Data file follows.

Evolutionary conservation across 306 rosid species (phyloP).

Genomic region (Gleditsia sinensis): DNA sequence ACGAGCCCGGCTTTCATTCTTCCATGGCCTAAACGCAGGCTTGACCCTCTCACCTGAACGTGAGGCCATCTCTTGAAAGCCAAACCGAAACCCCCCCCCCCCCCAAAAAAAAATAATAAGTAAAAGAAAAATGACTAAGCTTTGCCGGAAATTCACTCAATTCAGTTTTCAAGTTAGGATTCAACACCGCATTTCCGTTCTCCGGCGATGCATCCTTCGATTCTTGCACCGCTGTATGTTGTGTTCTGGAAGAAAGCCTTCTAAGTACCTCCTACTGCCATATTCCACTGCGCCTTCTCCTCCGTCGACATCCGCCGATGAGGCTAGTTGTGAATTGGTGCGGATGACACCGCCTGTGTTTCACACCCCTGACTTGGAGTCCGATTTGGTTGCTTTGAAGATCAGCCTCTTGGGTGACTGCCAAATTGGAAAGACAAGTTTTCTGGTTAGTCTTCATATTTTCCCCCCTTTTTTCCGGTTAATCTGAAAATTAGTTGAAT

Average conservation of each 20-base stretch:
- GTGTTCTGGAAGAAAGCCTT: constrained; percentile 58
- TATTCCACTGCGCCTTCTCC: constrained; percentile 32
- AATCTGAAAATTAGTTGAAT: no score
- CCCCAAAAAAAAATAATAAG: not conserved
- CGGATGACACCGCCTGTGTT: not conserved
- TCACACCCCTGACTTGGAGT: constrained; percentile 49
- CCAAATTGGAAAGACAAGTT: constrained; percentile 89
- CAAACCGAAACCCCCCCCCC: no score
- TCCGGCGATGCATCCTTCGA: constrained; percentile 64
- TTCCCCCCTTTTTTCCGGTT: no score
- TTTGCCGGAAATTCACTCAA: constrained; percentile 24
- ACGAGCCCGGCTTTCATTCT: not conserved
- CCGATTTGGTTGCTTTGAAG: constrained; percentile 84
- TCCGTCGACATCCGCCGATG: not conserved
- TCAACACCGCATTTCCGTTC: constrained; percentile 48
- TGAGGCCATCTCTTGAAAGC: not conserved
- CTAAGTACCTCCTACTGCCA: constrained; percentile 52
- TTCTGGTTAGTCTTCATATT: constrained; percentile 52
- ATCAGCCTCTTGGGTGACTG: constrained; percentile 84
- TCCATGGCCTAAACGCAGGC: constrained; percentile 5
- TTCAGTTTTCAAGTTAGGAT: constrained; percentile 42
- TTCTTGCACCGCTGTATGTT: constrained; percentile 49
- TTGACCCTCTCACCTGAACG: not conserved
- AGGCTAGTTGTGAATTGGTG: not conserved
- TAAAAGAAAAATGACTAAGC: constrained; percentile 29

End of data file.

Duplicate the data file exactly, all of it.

Evolutionary conservation across 306 rosid species (phyloP).

Genomic region (Gleditsia sinensis): DNA sequence ACGAGCCCGGCTTTCATTCTTCCATGGCCTAAACGCAGGCTTGACCCTCTCACCTGAACGTGAGGCCATCTCTTGAAAGCCAAACCGAAACCCCCCCCCCCCCCAAAAAAAAATAATAAGTAAAAGAAAAATGACTAAGCTTTGCCGGAAATTCACTCAATTCAGTTTTCAAGTTAGGATTCAACACCGCATTTCCGTTCTCCGGCGATGCATCCTTCGATTCTTGCACCGCTGTATGTTGTGTTCTGGAAGAAAGCCTTCTAAGTACCTCCTACTGCCATATTCCACTGCGCCTTCTCCTCCGTCGACATCCGCCGATGAGGCTAGTTGTGAATTGGTGCGGATGACACCGCCTGTGTTTCACACCCCTGACTTGGAGTCCGATTTGGTTGCTTTGAAGATCAGCCTCTTGGGTGACTGCCAAATTGGAAAGACAAGTTTTCTGGTTAGTCTTCATATTTTCCCCCCTTTTTTCCGGTTAATCTGAAAATTAGTTGAAT

Average conservation of each 20-base stretch:
- GTGTTCTGGAAGAAAGCCTT: constrained; percentile 58
- TATTCCACTGCGCCTTCTCC: constrained; percentile 32
- AATCTGAAAATTAGTTGAAT: no score
- CCCCAAAAAAAAATAATAAG: not conserved
- CGGATGACACCGCCTGTGTT: not conserved
- TCACACCCCTGACTTGGAGT: constrained; percentile 49
- CCAAATTGGAAAGACAAGTT: constrained; percentile 89
- CAAACCGAAACCCCCCCCCC: no score
- TCCGGCGATGCATCCTTCGA: constrained; percentile 64
- TTCCCCCCTTTTTTCCGGTT: no score
- TTTGCCGGAAATTCACTCAA: constrained; percentile 24
- ACGAGCCCGGCTTTCATTCT: not conserved
- CCGATTTGGTTGCTTTGAAG: constrained; percentile 84
- TCCGTCGACATCCGCCGATG: not conserved
- TCAACACCGCATTTCCGTTC: constrained; percentile 48
- TGAGGCCATCTCTTGAAAGC: not conserved
- CTAAGTACCTCCTACTGCCA: constrained; percentile 52
- TTCTGGTTAGTCTTCATATT: constrained; percentile 52
- ATCAGCCTCTTGGGTGACTG: constrained; percentile 84
- TCCATGGCCTAAACGCAGGC: constrained; percentile 5
- TTCAGTTTTCAAGTTAGGAT: constrained; percentile 42
- TTCTTGCACCGCTGTATGTT: constrained; percentile 49
- TTGACCCTCTCACCTGAACG: not conserved
- AGGCTAGTTGTGAATTGGTG: not conserved
- TAAAAGAAAAATGACTAAGC: constrained; percentile 29